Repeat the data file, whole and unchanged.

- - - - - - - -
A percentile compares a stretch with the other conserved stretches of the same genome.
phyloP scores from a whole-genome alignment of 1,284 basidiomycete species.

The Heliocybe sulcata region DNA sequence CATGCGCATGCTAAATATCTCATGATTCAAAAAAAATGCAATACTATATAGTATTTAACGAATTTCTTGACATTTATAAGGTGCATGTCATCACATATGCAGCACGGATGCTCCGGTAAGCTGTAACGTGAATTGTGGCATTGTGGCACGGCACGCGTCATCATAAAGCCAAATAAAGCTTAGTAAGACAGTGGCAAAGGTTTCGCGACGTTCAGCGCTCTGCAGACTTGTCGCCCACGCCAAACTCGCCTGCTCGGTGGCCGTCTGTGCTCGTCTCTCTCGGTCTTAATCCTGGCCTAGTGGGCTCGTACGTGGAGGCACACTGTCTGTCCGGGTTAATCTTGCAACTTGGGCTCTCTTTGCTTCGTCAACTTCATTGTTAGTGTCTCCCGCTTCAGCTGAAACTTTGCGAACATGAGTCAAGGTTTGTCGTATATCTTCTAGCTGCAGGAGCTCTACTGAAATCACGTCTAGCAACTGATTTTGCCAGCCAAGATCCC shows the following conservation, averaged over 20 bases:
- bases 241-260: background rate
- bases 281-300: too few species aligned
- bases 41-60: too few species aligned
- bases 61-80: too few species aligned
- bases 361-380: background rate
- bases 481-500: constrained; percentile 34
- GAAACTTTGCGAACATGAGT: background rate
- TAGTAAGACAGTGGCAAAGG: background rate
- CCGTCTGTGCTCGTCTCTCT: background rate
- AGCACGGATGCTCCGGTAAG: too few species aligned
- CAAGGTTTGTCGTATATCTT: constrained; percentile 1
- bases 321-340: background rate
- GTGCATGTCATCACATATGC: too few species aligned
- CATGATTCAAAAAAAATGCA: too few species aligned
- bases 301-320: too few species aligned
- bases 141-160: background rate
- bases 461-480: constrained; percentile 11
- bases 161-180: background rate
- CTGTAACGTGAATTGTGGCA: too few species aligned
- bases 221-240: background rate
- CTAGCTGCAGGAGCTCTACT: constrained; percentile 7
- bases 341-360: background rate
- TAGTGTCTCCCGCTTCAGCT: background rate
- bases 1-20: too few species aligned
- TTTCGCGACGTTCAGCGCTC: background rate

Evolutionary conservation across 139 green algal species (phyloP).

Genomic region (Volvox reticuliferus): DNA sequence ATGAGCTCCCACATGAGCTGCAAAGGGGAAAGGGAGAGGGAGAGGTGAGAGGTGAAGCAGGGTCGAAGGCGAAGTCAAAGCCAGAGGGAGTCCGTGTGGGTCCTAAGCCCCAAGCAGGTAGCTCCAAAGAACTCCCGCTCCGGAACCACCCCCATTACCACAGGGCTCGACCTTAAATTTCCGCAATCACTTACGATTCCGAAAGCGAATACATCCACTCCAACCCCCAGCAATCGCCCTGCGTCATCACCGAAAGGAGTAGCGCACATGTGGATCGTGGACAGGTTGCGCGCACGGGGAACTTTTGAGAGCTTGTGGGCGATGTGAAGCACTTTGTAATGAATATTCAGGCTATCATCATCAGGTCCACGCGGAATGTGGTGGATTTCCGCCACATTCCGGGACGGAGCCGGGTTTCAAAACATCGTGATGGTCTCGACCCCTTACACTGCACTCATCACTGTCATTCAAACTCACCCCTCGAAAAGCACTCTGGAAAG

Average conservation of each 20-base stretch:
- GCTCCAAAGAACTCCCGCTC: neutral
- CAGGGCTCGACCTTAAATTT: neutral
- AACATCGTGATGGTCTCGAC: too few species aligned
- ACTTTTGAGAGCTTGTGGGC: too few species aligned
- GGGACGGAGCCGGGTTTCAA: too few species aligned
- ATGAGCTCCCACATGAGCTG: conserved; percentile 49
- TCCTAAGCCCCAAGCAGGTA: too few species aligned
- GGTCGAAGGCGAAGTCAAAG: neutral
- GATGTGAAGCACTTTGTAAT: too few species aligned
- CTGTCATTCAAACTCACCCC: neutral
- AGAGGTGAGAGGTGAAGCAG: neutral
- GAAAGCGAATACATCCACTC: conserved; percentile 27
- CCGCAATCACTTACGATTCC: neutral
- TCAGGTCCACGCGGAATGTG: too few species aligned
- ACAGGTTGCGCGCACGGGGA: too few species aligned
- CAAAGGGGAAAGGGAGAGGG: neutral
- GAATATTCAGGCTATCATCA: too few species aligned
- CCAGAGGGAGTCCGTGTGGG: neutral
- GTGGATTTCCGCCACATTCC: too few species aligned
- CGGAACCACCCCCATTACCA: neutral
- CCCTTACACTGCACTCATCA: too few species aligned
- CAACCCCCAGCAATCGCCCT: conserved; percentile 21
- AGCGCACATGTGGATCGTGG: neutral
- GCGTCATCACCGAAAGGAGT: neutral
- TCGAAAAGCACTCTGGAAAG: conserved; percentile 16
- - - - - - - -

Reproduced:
A percentile compares a stretch with the other conserved stretches of the same genome.
phyloP scores from a whole-genome alignment of 1,284 basidiomycete species.

The Heliocybe sulcata region DNA sequence CATGCGCATGCTAAATATCTCATGATTCAAAAAAAATGCAATACTATATAGTATTTAACGAATTTCTTGACATTTATAAGGTGCATGTCATCACATATGCAGCACGGATGCTCCGGTAAGCTGTAACGTGAATTGTGGCATTGTGGCACGGCACGCGTCATCATAAAGCCAAATAAAGCTTAGTAAGACAGTGGCAAAGGTTTCGCGACGTTCAGCGCTCTGCAGACTTGTCGCCCACGCCAAACTCGCCTGCTCGGTGGCCGTCTGTGCTCGTCTCTCTCGGTCTTAATCCTGGCCTAGTGGGCTCGTACGTGGAGGCACACTGTCTGTCCGGGTTAATCTTGCAACTTGGGCTCTCTTTGCTTCGTCAACTTCATTGTTAGTGTCTCCCGCTTCAGCTGAAACTTTGCGAACATGAGTCAAGGTTTGTCGTATATCTTCTAGCTGCAGGAGCTCTACTGAAATCACGTCTAGCAACTGATTTTGCCAGCCAAGATCCC shows the following conservation, averaged over 20 bases:
- bases 241-260: background rate
- bases 281-300: too few species aligned
- bases 41-60: too few species aligned
- bases 61-80: too few species aligned
- bases 361-380: background rate
- bases 481-500: constrained; percentile 34
- GAAACTTTGCGAACATGAGT: background rate
- TAGTAAGACAGTGGCAAAGG: background rate
- CCGTCTGTGCTCGTCTCTCT: background rate
- AGCACGGATGCTCCGGTAAG: too few species aligned
- CAAGGTTTGTCGTATATCTT: constrained; percentile 1
- bases 321-340: background rate
- GTGCATGTCATCACATATGC: too few species aligned
- CATGATTCAAAAAAAATGCA: too few species aligned
- bases 301-320: too few species aligned
- bases 141-160: background rate
- bases 461-480: constrained; percentile 11
- bases 161-180: background rate
- CTGTAACGTGAATTGTGGCA: too few species aligned
- bases 221-240: background rate
- CTAGCTGCAGGAGCTCTACT: constrained; percentile 7
- bases 341-360: background rate
- TAGTGTCTCCCGCTTCAGCT: background rate
- bases 1-20: too few species aligned
- TTTCGCGACGTTCAGCGCTC: background rate

Evolutionary conservation across 139 green algal species (phyloP).

Genomic region (Volvox reticuliferus): DNA sequence ATGAGCTCCCACATGAGCTGCAAAGGGGAAAGGGAGAGGGAGAGGTGAGAGGTGAAGCAGGGTCGAAGGCGAAGTCAAAGCCAGAGGGAGTCCGTGTGGGTCCTAAGCCCCAAGCAGGTAGCTCCAAAGAACTCCCGCTCCGGAACCACCCCCATTACCACAGGGCTCGACCTTAAATTTCCGCAATCACTTACGATTCCGAAAGCGAATACATCCACTCCAACCCCCAGCAATCGCCCTGCGTCATCACCGAAAGGAGTAGCGCACATGTGGATCGTGGACAGGTTGCGCGCACGGGGAACTTTTGAGAGCTTGTGGGCGATGTGAAGCACTTTGTAATGAATATTCAGGCTATCATCATCAGGTCCACGCGGAATGTGGTGGATTTCCGCCACATTCCGGGACGGAGCCGGGTTTCAAAACATCGTGATGGTCTCGACCCCTTACACTGCACTCATCACTGTCATTCAAACTCACCCCTCGAAAAGCACTCTGGAAAG

Average conservation of each 20-base stretch:
- GCTCCAAAGAACTCCCGCTC: neutral
- CAGGGCTCGACCTTAAATTT: neutral
- AACATCGTGATGGTCTCGAC: too few species aligned
- ACTTTTGAGAGCTTGTGGGC: too few species aligned
- GGGACGGAGCCGGGTTTCAA: too few species aligned
- ATGAGCTCCCACATGAGCTG: conserved; percentile 49
- TCCTAAGCCCCAAGCAGGTA: too few species aligned
- GGTCGAAGGCGAAGTCAAAG: neutral
- GATGTGAAGCACTTTGTAAT: too few species aligned
- CTGTCATTCAAACTCACCCC: neutral
- AGAGGTGAGAGGTGAAGCAG: neutral
- GAAAGCGAATACATCCACTC: conserved; percentile 27
- CCGCAATCACTTACGATTCC: neutral
- TCAGGTCCACGCGGAATGTG: too few species aligned
- ACAGGTTGCGCGCACGGGGA: too few species aligned
- CAAAGGGGAAAGGGAGAGGG: neutral
- GAATATTCAGGCTATCATCA: too few species aligned
- CCAGAGGGAGTCCGTGTGGG: neutral
- GTGGATTTCCGCCACATTCC: too few species aligned
- CGGAACCACCCCCATTACCA: neutral
- CCCTTACACTGCACTCATCA: too few species aligned
- CAACCCCCAGCAATCGCCCT: conserved; percentile 21
- AGCGCACATGTGGATCGTGG: neutral
- GCGTCATCACCGAAAGGAGT: neutral
- TCGAAAAGCACTCTGGAAAG: conserved; percentile 16